Manny Pacquiao Will Make Amends for Upset in Rematch with Timothy Bradley

Matt FitzgeraldCorrespondent IIIApril 12, 2014

Boxer Manny Pacquiao, of the Phillipines, left, poses for a photo with current WBO World Welterweight champion Timothy Bradley of Indio, Calif., during a press conference Thursday, Feb. 6, 2014, in New York. The pair will face off in a title fight in Las Vegas, April 12, 2014. (AP Photo/Kathy Willens)
Kathy Willens

An argument could be made that Manny Pacquiao didn't even lose his first fight to Timothy Bradley on June 9, 2012, when Pac-Man was stripped of his WBO welterweight title via a polarizing split decision.

With a recent return to his elite form in the ring and a massive vengeance factor at play for Saturday's rematch, Pacquiao is poised to make amends and put the first dent in Bradley's perfect 31-0 record.

Bob Arum, who promotes both fighters, did not agree with the first decision at all.

"I'll make a lot of money off the rematch, but this was outrageous," said Arum, per news services.

The 55-5-2 mark that Pacquiao sports entering this bout at MGM Grand in Las Vegas looked far better preceding his loss to Bradley. That was followed by a knockout defeat to longtime rival Juan Manuel Marquez, marking the first two-fight losing streak of Pacquiao's storied career.

Even a dominant performance versus Brandon Rios in his last appearance in Macau hasn't totally silenced the detractors. A similar effort versus Bradley should erase any doubt that Pacquiao has plenty of boxing left in him, though—or that he's otherwise more engaged with other commitments, such as being a congressman in his native Philippines.

Bradley seems to think Pacquiao has gone soft and lacks the impassioned aggression that used to make him so dangerous, according to a special article he wrote for on Tuesday:

That killer instinct that made Oscar De La Hoya quit on his stool and the fire that knocked out Miguel Cotto, Ricky Hatton and badly damaged Antonio Margarito are just no longer there.  I think his skill set is still there, but he just cannot turn it on like he used to anymore.

In the Brandon Rios fight, I saw he had Rios up against the ropes and then he stopped throwing his punches. He took a couple steps back and let Rios out.

It wouldn't be wise to galvanize Pacquiao in that manner, unless of course Bradley has a legitimate point. That shows how confident the unbeaten American is in his abilities and how he believes he wants to win more. It's a bold strategy indeed from the man dubbed "Desert Storm," who defeated Marquez by split decision to improve to 31-0.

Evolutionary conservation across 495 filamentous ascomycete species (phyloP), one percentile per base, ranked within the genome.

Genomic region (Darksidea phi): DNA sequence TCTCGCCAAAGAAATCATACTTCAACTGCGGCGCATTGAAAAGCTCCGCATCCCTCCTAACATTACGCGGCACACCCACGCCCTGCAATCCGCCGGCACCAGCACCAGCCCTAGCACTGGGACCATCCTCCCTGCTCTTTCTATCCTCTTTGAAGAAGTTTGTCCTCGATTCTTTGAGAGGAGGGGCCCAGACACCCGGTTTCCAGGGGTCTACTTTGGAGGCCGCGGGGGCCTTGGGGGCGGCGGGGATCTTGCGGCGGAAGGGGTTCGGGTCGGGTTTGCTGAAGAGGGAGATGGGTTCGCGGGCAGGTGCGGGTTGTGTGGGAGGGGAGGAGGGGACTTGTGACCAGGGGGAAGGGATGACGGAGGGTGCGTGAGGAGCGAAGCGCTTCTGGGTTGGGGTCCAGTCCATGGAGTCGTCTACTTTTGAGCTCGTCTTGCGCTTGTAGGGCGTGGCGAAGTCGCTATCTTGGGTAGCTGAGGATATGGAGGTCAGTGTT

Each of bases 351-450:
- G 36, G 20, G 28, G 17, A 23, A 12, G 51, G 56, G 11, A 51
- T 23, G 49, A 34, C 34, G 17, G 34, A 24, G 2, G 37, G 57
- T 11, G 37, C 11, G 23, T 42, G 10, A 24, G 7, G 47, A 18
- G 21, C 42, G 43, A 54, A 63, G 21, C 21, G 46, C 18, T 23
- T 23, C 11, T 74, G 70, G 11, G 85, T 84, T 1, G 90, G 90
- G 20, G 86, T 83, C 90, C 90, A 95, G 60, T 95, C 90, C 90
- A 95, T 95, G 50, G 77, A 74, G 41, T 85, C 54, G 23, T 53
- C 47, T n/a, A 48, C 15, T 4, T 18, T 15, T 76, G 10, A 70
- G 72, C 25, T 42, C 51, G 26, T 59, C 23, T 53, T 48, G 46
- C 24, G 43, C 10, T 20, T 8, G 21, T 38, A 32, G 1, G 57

Former prolific British boxer Paul Jones noted how Bradley has improved since his last encounter with Pacquiao, whom he implies has a lot of mileage on his body:

But calling out Pacquiao and questioning his desire is just about the worst thing Bradley could have done. Check out what Pac-Man said to the Los Angeles Times' Houston Mitchell, which seems almost like a direct rebuttal:

There is something different in this training camp. There are a lot of people who doubt I can fight the same way I fought when I knocked out Oscar De La Hoya, Ricky Hatton, Erik Morales and Marco Antonio Barrera. I want to prove to them that I am the best. I am inspired. I am the challenger. I know I will need to outbox and outspeed Bradley. And that is what I will do. This is the first time I have challenged for a world title that I lost. Do I want it back? You bet I do; and I want it back from Tim Bradley.

If Pacquiao was lacking intrinsic motivation to knock Bradley to the canvas for good on Saturday night, the best move for Bradley would have been not to project a brash bravado and question his opponent's will. Now the chip that still exists on Pacquiao's shoulder to prove himself has grown even more.

Pacquiao was clearly the better fighter in the Rios bout, so if he did let "Bam Bam" go, perhaps it was more to gain quality reps in the ring than a sign of mercy. That alternative assessment of the situation is pure speculation, but so is Bradley's analysis. He would have benefited by refraining from remarking on what Pacquiao did previously, because it was still good enough to win with ease.

A win for Bradley, especially after this type of talk, would confirm Jones' notion that he is indeed a different man and should be considered a bona fide superstar, if he isn't already. However, it just won't happen, because there's too much at stake for Pacquiao and his style matches up too well not to get the job done.

The dream fight featuring Pacquiao and Floyd Mayweather Jr. is still a possibility on the horizon, and Pacquiao has all the fuel to his fire that he needs to knock Bradley out after his comments. Decisively triumphing over Bradley would make the Pacquiao vs. Mayweather clash more feasible in the future in addition to dismissing Bradley's rhetoric as baseless, harming Desert Storm's hopes of becoming the next household name in boxing.